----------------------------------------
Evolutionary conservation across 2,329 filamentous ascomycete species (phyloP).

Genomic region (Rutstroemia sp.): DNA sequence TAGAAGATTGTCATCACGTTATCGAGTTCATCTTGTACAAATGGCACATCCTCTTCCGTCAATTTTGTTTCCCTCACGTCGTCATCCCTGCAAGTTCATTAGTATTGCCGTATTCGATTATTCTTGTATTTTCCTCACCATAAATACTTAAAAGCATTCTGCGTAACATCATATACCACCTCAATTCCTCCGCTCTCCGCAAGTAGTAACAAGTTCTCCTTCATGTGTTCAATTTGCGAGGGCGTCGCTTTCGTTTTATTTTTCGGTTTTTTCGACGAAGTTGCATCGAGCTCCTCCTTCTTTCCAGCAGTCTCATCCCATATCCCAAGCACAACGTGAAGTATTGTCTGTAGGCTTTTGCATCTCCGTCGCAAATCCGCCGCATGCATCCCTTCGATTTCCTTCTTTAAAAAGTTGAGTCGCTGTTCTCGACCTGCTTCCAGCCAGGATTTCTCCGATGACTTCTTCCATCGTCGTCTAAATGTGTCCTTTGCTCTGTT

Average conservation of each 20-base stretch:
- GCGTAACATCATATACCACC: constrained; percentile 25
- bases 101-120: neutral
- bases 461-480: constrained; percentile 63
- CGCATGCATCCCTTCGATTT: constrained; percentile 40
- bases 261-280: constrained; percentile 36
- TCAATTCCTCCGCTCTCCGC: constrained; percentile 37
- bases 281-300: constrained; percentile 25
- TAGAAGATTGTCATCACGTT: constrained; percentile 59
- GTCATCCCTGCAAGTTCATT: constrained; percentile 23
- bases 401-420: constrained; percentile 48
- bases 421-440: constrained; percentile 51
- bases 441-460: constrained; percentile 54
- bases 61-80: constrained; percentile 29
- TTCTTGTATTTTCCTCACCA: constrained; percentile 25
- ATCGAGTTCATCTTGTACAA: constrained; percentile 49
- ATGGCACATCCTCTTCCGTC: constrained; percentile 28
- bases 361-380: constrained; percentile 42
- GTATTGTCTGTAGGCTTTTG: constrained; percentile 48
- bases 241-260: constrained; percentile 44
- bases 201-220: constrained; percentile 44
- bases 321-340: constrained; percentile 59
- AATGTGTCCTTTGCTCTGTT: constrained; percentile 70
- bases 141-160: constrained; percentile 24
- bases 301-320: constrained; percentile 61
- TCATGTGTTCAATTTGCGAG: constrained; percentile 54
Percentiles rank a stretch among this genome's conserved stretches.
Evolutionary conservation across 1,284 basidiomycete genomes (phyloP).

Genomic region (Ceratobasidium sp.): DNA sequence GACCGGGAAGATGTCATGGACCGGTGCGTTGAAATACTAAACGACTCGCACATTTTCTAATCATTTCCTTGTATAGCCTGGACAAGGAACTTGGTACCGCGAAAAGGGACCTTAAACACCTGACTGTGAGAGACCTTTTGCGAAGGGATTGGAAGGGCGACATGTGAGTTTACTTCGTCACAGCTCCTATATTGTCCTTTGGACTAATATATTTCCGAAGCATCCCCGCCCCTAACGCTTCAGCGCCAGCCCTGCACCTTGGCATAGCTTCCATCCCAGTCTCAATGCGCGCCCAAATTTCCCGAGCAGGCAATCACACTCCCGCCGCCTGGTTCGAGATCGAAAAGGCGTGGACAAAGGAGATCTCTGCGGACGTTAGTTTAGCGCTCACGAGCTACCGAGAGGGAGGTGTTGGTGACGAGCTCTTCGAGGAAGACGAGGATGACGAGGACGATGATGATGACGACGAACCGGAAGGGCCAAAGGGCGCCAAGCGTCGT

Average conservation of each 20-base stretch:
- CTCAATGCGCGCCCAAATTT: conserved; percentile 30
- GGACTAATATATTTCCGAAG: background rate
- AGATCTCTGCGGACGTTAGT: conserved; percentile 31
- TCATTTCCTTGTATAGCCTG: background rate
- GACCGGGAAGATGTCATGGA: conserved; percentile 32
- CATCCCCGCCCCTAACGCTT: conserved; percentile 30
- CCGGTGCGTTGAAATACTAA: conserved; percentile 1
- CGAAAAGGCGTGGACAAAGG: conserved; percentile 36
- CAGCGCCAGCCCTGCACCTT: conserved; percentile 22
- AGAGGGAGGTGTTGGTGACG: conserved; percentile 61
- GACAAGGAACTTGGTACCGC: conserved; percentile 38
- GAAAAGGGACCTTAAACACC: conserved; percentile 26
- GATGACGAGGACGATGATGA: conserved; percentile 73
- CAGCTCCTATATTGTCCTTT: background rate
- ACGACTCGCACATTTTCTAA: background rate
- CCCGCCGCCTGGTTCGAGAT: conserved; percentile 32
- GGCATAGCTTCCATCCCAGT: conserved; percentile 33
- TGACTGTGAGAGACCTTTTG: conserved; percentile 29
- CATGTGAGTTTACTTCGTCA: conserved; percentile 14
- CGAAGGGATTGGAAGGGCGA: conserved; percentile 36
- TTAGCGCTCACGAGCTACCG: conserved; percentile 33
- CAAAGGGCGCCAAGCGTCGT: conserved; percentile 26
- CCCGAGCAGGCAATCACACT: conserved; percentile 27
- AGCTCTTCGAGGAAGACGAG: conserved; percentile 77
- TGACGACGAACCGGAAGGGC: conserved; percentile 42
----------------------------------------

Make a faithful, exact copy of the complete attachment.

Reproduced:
Evolutionary conservation across 2,329 filamentous ascomycete species (phyloP).

Genomic region (Rutstroemia sp.): DNA sequence TAGAAGATTGTCATCACGTTATCGAGTTCATCTTGTACAAATGGCACATCCTCTTCCGTCAATTTTGTTTCCCTCACGTCGTCATCCCTGCAAGTTCATTAGTATTGCCGTATTCGATTATTCTTGTATTTTCCTCACCATAAATACTTAAAAGCATTCTGCGTAACATCATATACCACCTCAATTCCTCCGCTCTCCGCAAGTAGTAACAAGTTCTCCTTCATGTGTTCAATTTGCGAGGGCGTCGCTTTCGTTTTATTTTTCGGTTTTTTCGACGAAGTTGCATCGAGCTCCTCCTTCTTTCCAGCAGTCTCATCCCATATCCCAAGCACAACGTGAAGTATTGTCTGTAGGCTTTTGCATCTCCGTCGCAAATCCGCCGCATGCATCCCTTCGATTTCCTTCTTTAAAAAGTTGAGTCGCTGTTCTCGACCTGCTTCCAGCCAGGATTTCTCCGATGACTTCTTCCATCGTCGTCTAAATGTGTCCTTTGCTCTGTT

Average conservation of each 20-base stretch:
- GCGTAACATCATATACCACC: constrained; percentile 25
- bases 101-120: neutral
- bases 461-480: constrained; percentile 63
- CGCATGCATCCCTTCGATTT: constrained; percentile 40
- bases 261-280: constrained; percentile 36
- TCAATTCCTCCGCTCTCCGC: constrained; percentile 37
- bases 281-300: constrained; percentile 25
- TAGAAGATTGTCATCACGTT: constrained; percentile 59
- GTCATCCCTGCAAGTTCATT: constrained; percentile 23
- bases 401-420: constrained; percentile 48
- bases 421-440: constrained; percentile 51
- bases 441-460: constrained; percentile 54
- bases 61-80: constrained; percentile 29
- TTCTTGTATTTTCCTCACCA: constrained; percentile 25
- ATCGAGTTCATCTTGTACAA: constrained; percentile 49
- ATGGCACATCCTCTTCCGTC: constrained; percentile 28
- bases 361-380: constrained; percentile 42
- GTATTGTCTGTAGGCTTTTG: constrained; percentile 48
- bases 241-260: constrained; percentile 44
- bases 201-220: constrained; percentile 44
- bases 321-340: constrained; percentile 59
- AATGTGTCCTTTGCTCTGTT: constrained; percentile 70
- bases 141-160: constrained; percentile 24
- bases 301-320: constrained; percentile 61
- TCATGTGTTCAATTTGCGAG: constrained; percentile 54
Percentiles rank a stretch among this genome's conserved stretches.
Evolutionary conservation across 1,284 basidiomycete genomes (phyloP).

Genomic region (Ceratobasidium sp.): DNA sequence GACCGGGAAGATGTCATGGACCGGTGCGTTGAAATACTAAACGACTCGCACATTTTCTAATCATTTCCTTGTATAGCCTGGACAAGGAACTTGGTACCGCGAAAAGGGACCTTAAACACCTGACTGTGAGAGACCTTTTGCGAAGGGATTGGAAGGGCGACATGTGAGTTTACTTCGTCACAGCTCCTATATTGTCCTTTGGACTAATATATTTCCGAAGCATCCCCGCCCCTAACGCTTCAGCGCCAGCCCTGCACCTTGGCATAGCTTCCATCCCAGTCTCAATGCGCGCCCAAATTTCCCGAGCAGGCAATCACACTCCCGCCGCCTGGTTCGAGATCGAAAAGGCGTGGACAAAGGAGATCTCTGCGGACGTTAGTTTAGCGCTCACGAGCTACCGAGAGGGAGGTGTTGGTGACGAGCTCTTCGAGGAAGACGAGGATGACGAGGACGATGATGATGACGACGAACCGGAAGGGCCAAAGGGCGCCAAGCGTCGT

Average conservation of each 20-base stretch:
- CTCAATGCGCGCCCAAATTT: conserved; percentile 30
- GGACTAATATATTTCCGAAG: background rate
- AGATCTCTGCGGACGTTAGT: conserved; percentile 31
- TCATTTCCTTGTATAGCCTG: background rate
- GACCGGGAAGATGTCATGGA: conserved; percentile 32
- CATCCCCGCCCCTAACGCTT: conserved; percentile 30
- CCGGTGCGTTGAAATACTAA: conserved; percentile 1
- CGAAAAGGCGTGGACAAAGG: conserved; percentile 36
- CAGCGCCAGCCCTGCACCTT: conserved; percentile 22
- AGAGGGAGGTGTTGGTGACG: conserved; percentile 61
- GACAAGGAACTTGGTACCGC: conserved; percentile 38
- GAAAAGGGACCTTAAACACC: conserved; percentile 26
- GATGACGAGGACGATGATGA: conserved; percentile 73
- CAGCTCCTATATTGTCCTTT: background rate
- ACGACTCGCACATTTTCTAA: background rate
- CCCGCCGCCTGGTTCGAGAT: conserved; percentile 32
- GGCATAGCTTCCATCCCAGT: conserved; percentile 33
- TGACTGTGAGAGACCTTTTG: conserved; percentile 29
- CATGTGAGTTTACTTCGTCA: conserved; percentile 14
- CGAAGGGATTGGAAGGGCGA: conserved; percentile 36
- TTAGCGCTCACGAGCTACCG: conserved; percentile 33
- CAAAGGGCGCCAAGCGTCGT: conserved; percentile 26
- CCCGAGCAGGCAATCACACT: conserved; percentile 27
- AGCTCTTCGAGGAAGACGAG: conserved; percentile 77
- TGACGACGAACCGGAAGGGC: conserved; percentile 42